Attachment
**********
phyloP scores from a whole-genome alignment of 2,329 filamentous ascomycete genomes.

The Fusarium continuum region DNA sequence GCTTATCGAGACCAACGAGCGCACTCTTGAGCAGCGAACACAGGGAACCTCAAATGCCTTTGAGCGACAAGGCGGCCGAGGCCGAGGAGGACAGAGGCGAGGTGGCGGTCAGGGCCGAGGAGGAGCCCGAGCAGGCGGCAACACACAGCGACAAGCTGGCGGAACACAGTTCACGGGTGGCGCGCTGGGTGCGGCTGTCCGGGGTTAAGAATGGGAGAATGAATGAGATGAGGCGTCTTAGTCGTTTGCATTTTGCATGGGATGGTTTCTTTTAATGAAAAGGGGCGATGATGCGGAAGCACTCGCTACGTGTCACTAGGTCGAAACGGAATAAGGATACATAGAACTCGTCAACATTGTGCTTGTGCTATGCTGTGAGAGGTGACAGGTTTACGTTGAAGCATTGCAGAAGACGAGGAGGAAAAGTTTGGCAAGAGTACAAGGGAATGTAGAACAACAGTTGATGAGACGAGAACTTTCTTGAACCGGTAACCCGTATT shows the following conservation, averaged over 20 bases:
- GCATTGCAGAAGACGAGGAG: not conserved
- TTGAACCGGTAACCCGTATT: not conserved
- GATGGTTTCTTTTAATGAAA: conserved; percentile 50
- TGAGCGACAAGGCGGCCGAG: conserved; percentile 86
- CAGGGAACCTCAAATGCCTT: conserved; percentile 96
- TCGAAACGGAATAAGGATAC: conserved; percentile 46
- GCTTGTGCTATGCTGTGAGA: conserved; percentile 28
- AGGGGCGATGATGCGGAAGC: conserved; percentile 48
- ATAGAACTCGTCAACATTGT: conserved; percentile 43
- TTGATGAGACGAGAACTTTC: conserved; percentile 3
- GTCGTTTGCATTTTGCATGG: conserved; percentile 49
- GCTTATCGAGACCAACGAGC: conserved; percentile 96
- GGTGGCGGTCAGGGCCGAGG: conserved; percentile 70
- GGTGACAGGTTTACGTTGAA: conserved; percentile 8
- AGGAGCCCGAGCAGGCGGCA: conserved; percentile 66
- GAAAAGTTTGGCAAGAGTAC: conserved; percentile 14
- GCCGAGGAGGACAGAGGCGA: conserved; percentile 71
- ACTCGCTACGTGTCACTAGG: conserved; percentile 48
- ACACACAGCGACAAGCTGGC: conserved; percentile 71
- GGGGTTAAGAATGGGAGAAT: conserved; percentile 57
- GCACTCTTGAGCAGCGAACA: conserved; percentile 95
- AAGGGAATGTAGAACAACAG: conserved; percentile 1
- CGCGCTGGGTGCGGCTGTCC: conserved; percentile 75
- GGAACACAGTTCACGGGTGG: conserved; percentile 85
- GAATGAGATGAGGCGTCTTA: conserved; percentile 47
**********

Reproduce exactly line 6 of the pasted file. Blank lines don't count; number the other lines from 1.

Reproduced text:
- TGAGCGACAAGGCGGCCGAG: conserved; percentile 86